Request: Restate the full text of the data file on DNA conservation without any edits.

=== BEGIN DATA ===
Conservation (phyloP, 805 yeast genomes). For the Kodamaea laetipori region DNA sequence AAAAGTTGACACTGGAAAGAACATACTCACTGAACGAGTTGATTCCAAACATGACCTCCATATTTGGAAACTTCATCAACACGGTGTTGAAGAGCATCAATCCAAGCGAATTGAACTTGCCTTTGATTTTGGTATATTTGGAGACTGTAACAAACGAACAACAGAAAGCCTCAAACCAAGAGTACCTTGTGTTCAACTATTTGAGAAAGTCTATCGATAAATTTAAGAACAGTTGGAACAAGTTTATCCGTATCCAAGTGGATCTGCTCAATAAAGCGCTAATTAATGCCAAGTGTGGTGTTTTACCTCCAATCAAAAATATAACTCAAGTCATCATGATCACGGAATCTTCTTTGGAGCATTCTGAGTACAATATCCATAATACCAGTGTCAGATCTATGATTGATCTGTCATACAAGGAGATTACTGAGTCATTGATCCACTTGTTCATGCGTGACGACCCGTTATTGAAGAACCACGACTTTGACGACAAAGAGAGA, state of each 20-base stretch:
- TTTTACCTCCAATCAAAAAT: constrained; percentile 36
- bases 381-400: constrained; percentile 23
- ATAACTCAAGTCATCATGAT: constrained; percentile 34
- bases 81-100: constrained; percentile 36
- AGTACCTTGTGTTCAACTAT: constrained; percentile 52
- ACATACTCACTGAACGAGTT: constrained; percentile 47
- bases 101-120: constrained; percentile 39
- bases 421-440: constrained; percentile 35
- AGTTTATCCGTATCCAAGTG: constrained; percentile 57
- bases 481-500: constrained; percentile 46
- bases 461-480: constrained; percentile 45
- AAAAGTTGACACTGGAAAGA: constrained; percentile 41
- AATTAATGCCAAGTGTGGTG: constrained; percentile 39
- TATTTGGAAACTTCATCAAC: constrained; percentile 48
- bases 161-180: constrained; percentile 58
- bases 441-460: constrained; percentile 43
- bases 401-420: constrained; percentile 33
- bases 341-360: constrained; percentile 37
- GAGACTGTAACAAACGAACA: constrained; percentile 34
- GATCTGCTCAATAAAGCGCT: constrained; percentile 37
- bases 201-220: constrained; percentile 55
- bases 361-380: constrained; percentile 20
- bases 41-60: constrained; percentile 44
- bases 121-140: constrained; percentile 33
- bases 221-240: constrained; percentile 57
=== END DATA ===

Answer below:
Conservation (phyloP, 805 yeast genomes). For the Kodamaea laetipori region DNA sequence AAAAGTTGACACTGGAAAGAACATACTCACTGAACGAGTTGATTCCAAACATGACCTCCATATTTGGAAACTTCATCAACACGGTGTTGAAGAGCATCAATCCAAGCGAATTGAACTTGCCTTTGATTTTGGTATATTTGGAGACTGTAACAAACGAACAACAGAAAGCCTCAAACCAAGAGTACCTTGTGTTCAACTATTTGAGAAAGTCTATCGATAAATTTAAGAACAGTTGGAACAAGTTTATCCGTATCCAAGTGGATCTGCTCAATAAAGCGCTAATTAATGCCAAGTGTGGTGTTTTACCTCCAATCAAAAATATAACTCAAGTCATCATGATCACGGAATCTTCTTTGGAGCATTCTGAGTACAATATCCATAATACCAGTGTCAGATCTATGATTGATCTGTCATACAAGGAGATTACTGAGTCATTGATCCACTTGTTCATGCGTGACGACCCGTTATTGAAGAACCACGACTTTGACGACAAAGAGAGA, state of each 20-base stretch:
- TTTTACCTCCAATCAAAAAT: constrained; percentile 36
- bases 381-400: constrained; percentile 23
- ATAACTCAAGTCATCATGAT: constrained; percentile 34
- bases 81-100: constrained; percentile 36
- AGTACCTTGTGTTCAACTAT: constrained; percentile 52
- ACATACTCACTGAACGAGTT: constrained; percentile 47
- bases 101-120: constrained; percentile 39
- bases 421-440: constrained; percentile 35
- AGTTTATCCGTATCCAAGTG: constrained; percentile 57
- bases 481-500: constrained; percentile 46
- bases 461-480: constrained; percentile 45
- AAAAGTTGACACTGGAAAGA: constrained; percentile 41
- AATTAATGCCAAGTGTGGTG: constrained; percentile 39
- TATTTGGAAACTTCATCAAC: constrained; percentile 48
- bases 161-180: constrained; percentile 58
- bases 441-460: constrained; percentile 43
- bases 401-420: constrained; percentile 33
- bases 341-360: constrained; percentile 37
- GAGACTGTAACAAACGAACA: constrained; percentile 34
- GATCTGCTCAATAAAGCGCT: constrained; percentile 37
- bases 201-220: constrained; percentile 55
- bases 361-380: constrained; percentile 20
- bases 41-60: constrained; percentile 44
- bases 121-140: constrained; percentile 33
- bases 221-240: constrained; percentile 57